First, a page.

After spending many hours inundated with smoke, scientifically zeroing in on the finer details of all things barbecue, I can honestly say that cooking baby back ribs is the easiest crowd pleaser out of all barbecued meats. The meat is very consistent in size and tenderness, it's therefore simple to follow the recipe and get the job done without much guess work or trial and error.
Eating barbecue baby back ribs is such a simple pleasure, the juicy smoked meat separating easily from the bone with no sinew or connective tissue to work around. The flavors imparted from a good quality rub absorb easily, allowing for more assertive seasoning in less time.
I can recall the first time I ever had a barbecued rib, the primal satisfaction taken from biting the bone, senses overcome with flavor and smell of smoke, and redolent with spices, I knew that this was a very special treat, something that should be savored. When done properly, (like this post will help you do), this transcends it's humble origins, becoming truly meat candy.
Ingredients For Barbecue Baby Back Ribs
The meat itself: raw baby back rib rack, quite often referred to as back loin ribs. The piece pictured is about 3 pounds, but any size will do. Figure on about one pound per serving. Allow for cooking shrinkage, as well as bone weight.
The rub/seasoning, (starting with pepper grinder, clockwise around):
- black pepper
- cayenne pepper
- white sugar
- granulated garlic
- ground coriander
- smoked paprika (center)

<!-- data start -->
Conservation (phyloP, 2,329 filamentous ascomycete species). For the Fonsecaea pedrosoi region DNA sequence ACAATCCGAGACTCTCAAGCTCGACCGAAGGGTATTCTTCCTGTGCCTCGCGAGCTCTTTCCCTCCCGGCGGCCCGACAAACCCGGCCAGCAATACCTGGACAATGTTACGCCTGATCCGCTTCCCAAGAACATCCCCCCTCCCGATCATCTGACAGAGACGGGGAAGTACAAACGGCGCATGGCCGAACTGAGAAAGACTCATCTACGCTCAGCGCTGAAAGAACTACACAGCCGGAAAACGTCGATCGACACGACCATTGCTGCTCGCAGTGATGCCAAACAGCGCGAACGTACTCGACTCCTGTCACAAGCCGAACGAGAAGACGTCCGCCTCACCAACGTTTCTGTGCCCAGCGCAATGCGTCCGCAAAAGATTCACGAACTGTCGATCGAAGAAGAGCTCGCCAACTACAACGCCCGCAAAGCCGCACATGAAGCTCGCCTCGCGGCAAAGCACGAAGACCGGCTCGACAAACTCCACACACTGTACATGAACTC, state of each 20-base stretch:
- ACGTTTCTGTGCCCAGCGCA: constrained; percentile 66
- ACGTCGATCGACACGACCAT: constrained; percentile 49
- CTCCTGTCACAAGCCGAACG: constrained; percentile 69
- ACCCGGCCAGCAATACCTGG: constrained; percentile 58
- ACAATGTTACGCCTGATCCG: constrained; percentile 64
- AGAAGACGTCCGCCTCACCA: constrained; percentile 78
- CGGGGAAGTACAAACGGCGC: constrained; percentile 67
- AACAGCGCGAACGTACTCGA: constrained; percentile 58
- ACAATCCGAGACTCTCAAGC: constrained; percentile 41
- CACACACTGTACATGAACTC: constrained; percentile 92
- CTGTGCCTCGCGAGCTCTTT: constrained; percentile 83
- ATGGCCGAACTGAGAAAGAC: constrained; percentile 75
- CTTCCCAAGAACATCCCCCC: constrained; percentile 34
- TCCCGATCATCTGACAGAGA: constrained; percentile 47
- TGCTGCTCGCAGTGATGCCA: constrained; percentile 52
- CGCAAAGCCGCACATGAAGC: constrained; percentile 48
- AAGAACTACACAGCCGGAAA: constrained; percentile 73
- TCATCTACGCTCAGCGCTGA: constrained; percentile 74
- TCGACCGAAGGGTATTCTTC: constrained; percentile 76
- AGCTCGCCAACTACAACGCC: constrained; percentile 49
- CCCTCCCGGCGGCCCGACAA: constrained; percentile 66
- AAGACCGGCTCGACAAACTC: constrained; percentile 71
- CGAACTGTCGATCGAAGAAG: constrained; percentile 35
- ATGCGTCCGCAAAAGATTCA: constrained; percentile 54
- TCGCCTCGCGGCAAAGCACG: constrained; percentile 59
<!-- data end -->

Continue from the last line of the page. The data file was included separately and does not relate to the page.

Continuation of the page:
- (not shown) spicy brown mustard
- cherry wood smoking pellets, or any kind that you would prefer, or a blend. For more specific advise on wood choices for smoking, see "here"
- wood chips for smoking, this would be for use in a charcoal or propane grill
- smoking logs or chunks, for utilizing a side box smoker
After combining the dry spices, you'll want to smear the mustard over the ribs, both front,
and back. Don't worry if you don't care for mustard, this step simply helps the spices adhere and form a "bark" on the finished product. Besides a certain zesty twang, it really doesn't impart a particularly mustard-y flavor.
Here you see the spice rub generously sprinkled over the back. Make sure that you reserve a little more than half for the other side.
As mentioned, here is what the top side should look like after application of the spices.
This meat will be cooking for a long time in a dry heat environment, so we will be offsetting that for most of the cook time by placing a foil pan of water below the cooking grates to keep things more moist, (in a propane grill, make sure that this is either over a burner that is off, or turned very low. In a charcoal grill, this should be away from the coals. In a side box, this should be positioned in the grill area, where the smoke enters the chamber.)
And so it begins. the seasoned ribs go on the grill once it has achieved a temperature of 250 to 275 degrees F. (In a charcoal or propane grill, this would be off of the direct heat, with a pan or aluminum foil "bowl" of wood chips smoking over the coolest part of the heat).
Once the ribs are registering 150 to 160 degrees, or if they are starting to char around the edges, wrap tightly and completely with foil to prevent loss of juices, and to keep the temperature from "stalling"
Once the meat is registering a temp. of 190, unwrap it, and give it a glaze of sauce. This is a "if this, than that", kind of cooking, so if the ribs already got a decent amount of char and bark earlier, leave the rack in the foil to allow the sauce to "lacquer", if you would like a little more crispy bits, this would be when removing the foil completely would be in order. Let the internal temp. to reach at least 195, but more importantly, pull on the outside bone gently, feeling for the meat to give just a little, indicating tenderness. Allow the meat to rest for 15 minutes, cut and enjoy.